2. How does the coupling of evanescent waves to propagating waves occur in periodic structures?

The coupling of evanescent waves to propagating waves in periodic structures is due to the presence of a band gap - a range of frequencies or wavelengths in which waves cannot propagate. When an evanescent wave with a frequency or wavelength within the band gap encounters a periodic structure, it can couple to a propagating wave with a frequency or wavelength outside of the band gap, allowing it to travel through the structure.

3. Can the coupling of evanescent waves to propagating waves be controlled?

Yes, the coupling of evanescent waves to propagating waves can be controlled by adjusting the properties of the periodic structure. Factors such as the spacing and size of the periodic elements, as well as the refractive index of the material, can affect the band gap and thus the ability of evanescent waves to couple to propagating waves.

4. What are some applications of the coupling of evanescent waves to propagating waves in periodic structures?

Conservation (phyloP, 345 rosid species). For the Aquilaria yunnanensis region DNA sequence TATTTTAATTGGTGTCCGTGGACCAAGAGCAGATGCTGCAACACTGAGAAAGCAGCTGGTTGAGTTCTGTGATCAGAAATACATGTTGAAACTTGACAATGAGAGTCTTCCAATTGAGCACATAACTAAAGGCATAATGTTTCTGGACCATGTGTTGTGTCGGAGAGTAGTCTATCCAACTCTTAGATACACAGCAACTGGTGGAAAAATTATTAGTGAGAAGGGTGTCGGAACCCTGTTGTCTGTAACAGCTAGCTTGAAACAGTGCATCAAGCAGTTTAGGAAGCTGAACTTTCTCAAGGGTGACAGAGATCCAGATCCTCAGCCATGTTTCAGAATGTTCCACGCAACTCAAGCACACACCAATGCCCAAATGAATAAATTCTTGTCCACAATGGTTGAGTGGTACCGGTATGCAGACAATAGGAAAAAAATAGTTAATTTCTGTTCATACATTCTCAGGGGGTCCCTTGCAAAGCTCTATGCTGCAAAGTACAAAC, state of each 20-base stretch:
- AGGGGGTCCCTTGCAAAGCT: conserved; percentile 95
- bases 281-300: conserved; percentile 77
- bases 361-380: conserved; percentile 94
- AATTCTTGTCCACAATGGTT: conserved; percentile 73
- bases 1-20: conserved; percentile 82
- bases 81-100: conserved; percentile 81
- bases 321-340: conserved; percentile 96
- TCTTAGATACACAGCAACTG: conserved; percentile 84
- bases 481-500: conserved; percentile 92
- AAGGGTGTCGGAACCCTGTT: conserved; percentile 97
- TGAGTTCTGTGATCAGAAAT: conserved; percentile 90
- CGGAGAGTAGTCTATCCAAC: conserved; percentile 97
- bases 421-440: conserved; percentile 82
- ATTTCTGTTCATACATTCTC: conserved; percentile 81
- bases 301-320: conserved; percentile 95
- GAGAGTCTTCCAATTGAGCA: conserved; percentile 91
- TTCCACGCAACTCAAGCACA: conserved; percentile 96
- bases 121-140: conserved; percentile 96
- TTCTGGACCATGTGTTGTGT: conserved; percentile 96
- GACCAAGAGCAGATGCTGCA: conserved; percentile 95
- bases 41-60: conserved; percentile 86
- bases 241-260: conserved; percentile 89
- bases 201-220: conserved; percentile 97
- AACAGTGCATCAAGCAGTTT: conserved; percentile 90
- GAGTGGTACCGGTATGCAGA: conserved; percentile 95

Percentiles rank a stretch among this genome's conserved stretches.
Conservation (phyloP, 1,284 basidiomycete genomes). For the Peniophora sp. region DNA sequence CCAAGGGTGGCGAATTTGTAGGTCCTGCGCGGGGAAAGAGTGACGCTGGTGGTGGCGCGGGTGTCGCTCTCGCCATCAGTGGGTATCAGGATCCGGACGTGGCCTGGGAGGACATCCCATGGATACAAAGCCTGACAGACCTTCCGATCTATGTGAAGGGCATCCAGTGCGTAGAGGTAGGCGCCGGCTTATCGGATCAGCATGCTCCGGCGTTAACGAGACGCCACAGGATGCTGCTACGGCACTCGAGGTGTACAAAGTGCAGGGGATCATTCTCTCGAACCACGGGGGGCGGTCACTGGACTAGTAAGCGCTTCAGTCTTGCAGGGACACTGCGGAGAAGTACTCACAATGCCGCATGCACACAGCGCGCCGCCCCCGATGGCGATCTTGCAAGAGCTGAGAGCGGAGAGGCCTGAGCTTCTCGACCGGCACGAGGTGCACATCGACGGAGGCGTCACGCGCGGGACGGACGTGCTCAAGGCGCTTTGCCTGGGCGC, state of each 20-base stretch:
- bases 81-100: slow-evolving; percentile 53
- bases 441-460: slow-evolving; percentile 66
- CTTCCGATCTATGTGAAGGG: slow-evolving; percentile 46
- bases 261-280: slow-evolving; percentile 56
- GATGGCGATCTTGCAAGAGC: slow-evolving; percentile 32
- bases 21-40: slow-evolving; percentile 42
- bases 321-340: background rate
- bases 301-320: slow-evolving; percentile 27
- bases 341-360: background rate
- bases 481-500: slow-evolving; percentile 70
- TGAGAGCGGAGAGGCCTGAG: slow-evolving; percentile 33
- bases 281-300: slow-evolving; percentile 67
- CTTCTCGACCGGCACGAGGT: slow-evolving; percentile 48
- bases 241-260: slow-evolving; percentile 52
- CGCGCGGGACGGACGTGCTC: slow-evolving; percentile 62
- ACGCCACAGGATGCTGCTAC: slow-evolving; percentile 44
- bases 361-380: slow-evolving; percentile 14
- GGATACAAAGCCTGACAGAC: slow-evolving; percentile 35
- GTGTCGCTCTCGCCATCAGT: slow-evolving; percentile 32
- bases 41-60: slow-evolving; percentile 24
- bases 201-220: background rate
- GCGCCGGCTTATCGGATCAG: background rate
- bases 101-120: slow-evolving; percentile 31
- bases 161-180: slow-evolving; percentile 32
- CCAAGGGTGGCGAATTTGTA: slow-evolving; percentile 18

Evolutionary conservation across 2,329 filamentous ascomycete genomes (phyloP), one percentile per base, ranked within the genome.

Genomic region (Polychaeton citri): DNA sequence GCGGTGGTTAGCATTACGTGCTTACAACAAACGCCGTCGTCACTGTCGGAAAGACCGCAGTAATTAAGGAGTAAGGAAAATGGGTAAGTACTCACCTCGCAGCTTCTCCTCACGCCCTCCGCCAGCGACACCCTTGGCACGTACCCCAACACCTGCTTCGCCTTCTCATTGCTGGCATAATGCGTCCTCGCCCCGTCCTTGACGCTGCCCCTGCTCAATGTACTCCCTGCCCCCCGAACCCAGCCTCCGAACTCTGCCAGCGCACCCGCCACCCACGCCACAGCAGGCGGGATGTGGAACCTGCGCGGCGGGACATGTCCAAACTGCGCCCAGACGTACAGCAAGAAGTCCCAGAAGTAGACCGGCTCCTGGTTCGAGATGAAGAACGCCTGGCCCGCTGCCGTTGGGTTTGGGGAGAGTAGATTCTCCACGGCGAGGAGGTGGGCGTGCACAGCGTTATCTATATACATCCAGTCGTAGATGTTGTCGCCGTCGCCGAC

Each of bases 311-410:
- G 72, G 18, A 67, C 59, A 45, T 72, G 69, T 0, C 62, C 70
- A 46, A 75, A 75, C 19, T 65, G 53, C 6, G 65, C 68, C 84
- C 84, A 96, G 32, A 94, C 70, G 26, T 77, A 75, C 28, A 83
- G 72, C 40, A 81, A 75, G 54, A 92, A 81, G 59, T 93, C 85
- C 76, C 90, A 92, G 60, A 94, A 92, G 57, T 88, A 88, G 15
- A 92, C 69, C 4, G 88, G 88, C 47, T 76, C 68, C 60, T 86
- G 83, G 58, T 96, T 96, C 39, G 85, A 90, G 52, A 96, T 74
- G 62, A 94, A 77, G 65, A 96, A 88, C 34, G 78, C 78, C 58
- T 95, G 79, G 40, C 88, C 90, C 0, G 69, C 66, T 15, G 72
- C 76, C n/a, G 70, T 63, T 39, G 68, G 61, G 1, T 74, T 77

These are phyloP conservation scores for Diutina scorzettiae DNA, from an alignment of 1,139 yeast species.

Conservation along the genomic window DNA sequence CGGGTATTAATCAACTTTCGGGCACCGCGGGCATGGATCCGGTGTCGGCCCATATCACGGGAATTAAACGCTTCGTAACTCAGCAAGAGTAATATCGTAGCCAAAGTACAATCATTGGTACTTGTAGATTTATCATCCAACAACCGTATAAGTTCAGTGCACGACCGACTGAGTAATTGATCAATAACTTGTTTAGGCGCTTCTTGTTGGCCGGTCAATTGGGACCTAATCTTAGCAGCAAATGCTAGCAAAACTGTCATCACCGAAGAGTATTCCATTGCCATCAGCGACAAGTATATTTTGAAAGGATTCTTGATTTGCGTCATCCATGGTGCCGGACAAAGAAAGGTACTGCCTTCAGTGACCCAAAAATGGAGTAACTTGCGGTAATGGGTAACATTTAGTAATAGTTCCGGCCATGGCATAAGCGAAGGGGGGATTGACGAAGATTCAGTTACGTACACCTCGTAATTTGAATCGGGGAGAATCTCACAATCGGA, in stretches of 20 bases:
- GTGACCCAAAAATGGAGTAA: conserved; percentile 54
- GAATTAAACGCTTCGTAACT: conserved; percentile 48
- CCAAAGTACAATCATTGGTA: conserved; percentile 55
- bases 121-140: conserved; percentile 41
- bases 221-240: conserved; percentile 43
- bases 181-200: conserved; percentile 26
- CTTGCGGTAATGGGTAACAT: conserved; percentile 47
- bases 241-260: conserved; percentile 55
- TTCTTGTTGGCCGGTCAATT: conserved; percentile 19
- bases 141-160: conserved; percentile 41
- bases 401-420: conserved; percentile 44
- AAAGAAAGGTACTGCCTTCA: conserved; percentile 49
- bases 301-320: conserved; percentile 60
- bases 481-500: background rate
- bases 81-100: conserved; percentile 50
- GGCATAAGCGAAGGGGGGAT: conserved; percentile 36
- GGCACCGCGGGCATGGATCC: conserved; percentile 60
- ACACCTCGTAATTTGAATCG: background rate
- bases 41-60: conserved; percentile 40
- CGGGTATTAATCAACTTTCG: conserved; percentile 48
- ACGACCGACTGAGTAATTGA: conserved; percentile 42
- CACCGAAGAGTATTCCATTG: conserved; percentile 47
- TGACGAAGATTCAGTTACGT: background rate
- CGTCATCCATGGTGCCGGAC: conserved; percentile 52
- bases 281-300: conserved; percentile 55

The coupling of evanescent waves to propagating waves in periodic structures has many practical applications. For example, it can be used to create photonic and phononic crystals, which can manipulate light and sound waves, respectively. It is also used in sensors, filters, and other devices that rely on wave propagation.

5. Are there any limitations to the coupling of evanescent waves to propagating waves in periodic structures?

One limitation of this phenomenon is that it only occurs within a specific range of frequencies or wavelengths, determined by the band gap of the periodic structure. Additionally, the coupling efficiency can be affected by factors such as imperfections in the structure or the angle at which the wave is incident. These limitations must be considered when designing and using devices based on the coupling of evanescent waves to propagating waves in periodic structures.